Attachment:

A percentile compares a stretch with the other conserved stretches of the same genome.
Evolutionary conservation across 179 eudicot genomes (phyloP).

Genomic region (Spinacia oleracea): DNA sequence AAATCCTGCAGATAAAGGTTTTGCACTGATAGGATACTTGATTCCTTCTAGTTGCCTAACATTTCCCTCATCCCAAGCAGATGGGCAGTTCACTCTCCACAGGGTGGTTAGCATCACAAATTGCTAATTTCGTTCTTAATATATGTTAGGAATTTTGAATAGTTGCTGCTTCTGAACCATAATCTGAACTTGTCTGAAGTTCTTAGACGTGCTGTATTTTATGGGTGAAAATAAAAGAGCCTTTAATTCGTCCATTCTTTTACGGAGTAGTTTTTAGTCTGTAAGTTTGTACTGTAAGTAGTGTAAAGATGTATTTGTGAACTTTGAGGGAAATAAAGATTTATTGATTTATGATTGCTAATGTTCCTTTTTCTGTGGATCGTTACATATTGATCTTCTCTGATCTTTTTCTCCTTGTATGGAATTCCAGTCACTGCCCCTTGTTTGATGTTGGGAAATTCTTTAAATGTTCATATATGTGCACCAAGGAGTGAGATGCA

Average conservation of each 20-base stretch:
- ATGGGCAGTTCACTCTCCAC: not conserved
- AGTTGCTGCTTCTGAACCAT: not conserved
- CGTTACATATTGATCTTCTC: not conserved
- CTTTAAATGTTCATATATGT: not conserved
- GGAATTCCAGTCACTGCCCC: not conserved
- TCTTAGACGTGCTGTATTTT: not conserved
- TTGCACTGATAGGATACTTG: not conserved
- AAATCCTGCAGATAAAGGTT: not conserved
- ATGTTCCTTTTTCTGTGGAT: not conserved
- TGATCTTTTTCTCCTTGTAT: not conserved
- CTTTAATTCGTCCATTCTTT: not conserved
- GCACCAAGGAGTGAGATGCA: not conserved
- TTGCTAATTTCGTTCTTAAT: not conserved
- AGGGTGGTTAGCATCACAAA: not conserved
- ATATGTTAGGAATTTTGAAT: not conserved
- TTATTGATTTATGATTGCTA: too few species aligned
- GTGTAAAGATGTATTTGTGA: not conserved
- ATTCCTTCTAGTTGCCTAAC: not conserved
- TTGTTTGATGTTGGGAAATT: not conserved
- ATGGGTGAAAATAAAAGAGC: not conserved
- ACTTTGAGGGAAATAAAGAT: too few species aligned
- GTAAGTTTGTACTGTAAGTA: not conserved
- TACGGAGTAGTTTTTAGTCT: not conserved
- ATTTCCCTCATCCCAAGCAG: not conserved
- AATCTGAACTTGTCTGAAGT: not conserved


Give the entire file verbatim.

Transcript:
A percentile compares a stretch with the other conserved stretches of the same genome.
Evolutionary conservation across 179 eudicot genomes (phyloP).

Genomic region (Spinacia oleracea): DNA sequence AAATCCTGCAGATAAAGGTTTTGCACTGATAGGATACTTGATTCCTTCTAGTTGCCTAACATTTCCCTCATCCCAAGCAGATGGGCAGTTCACTCTCCACAGGGTGGTTAGCATCACAAATTGCTAATTTCGTTCTTAATATATGTTAGGAATTTTGAATAGTTGCTGCTTCTGAACCATAATCTGAACTTGTCTGAAGTTCTTAGACGTGCTGTATTTTATGGGTGAAAATAAAAGAGCCTTTAATTCGTCCATTCTTTTACGGAGTAGTTTTTAGTCTGTAAGTTTGTACTGTAAGTAGTGTAAAGATGTATTTGTGAACTTTGAGGGAAATAAAGATTTATTGATTTATGATTGCTAATGTTCCTTTTTCTGTGGATCGTTACATATTGATCTTCTCTGATCTTTTTCTCCTTGTATGGAATTCCAGTCACTGCCCCTTGTTTGATGTTGGGAAATTCTTTAAATGTTCATATATGTGCACCAAGGAGTGAGATGCA

Average conservation of each 20-base stretch:
- ATGGGCAGTTCACTCTCCAC: not conserved
- AGTTGCTGCTTCTGAACCAT: not conserved
- CGTTACATATTGATCTTCTC: not conserved
- CTTTAAATGTTCATATATGT: not conserved
- GGAATTCCAGTCACTGCCCC: not conserved
- TCTTAGACGTGCTGTATTTT: not conserved
- TTGCACTGATAGGATACTTG: not conserved
- AAATCCTGCAGATAAAGGTT: not conserved
- ATGTTCCTTTTTCTGTGGAT: not conserved
- TGATCTTTTTCTCCTTGTAT: not conserved
- CTTTAATTCGTCCATTCTTT: not conserved
- GCACCAAGGAGTGAGATGCA: not conserved
- TTGCTAATTTCGTTCTTAAT: not conserved
- AGGGTGGTTAGCATCACAAA: not conserved
- ATATGTTAGGAATTTTGAAT: not conserved
- TTATTGATTTATGATTGCTA: too few species aligned
- GTGTAAAGATGTATTTGTGA: not conserved
- ATTCCTTCTAGTTGCCTAAC: not conserved
- TTGTTTGATGTTGGGAAATT: not conserved
- ATGGGTGAAAATAAAAGAGC: not conserved
- ACTTTGAGGGAAATAAAGAT: too few species aligned
- GTAAGTTTGTACTGTAAGTA: not conserved
- TACGGAGTAGTTTTTAGTCT: not conserved
- ATTTCCCTCATCCCAAGCAG: not conserved
- AATCTGAACTTGTCTGAAGT: not conserved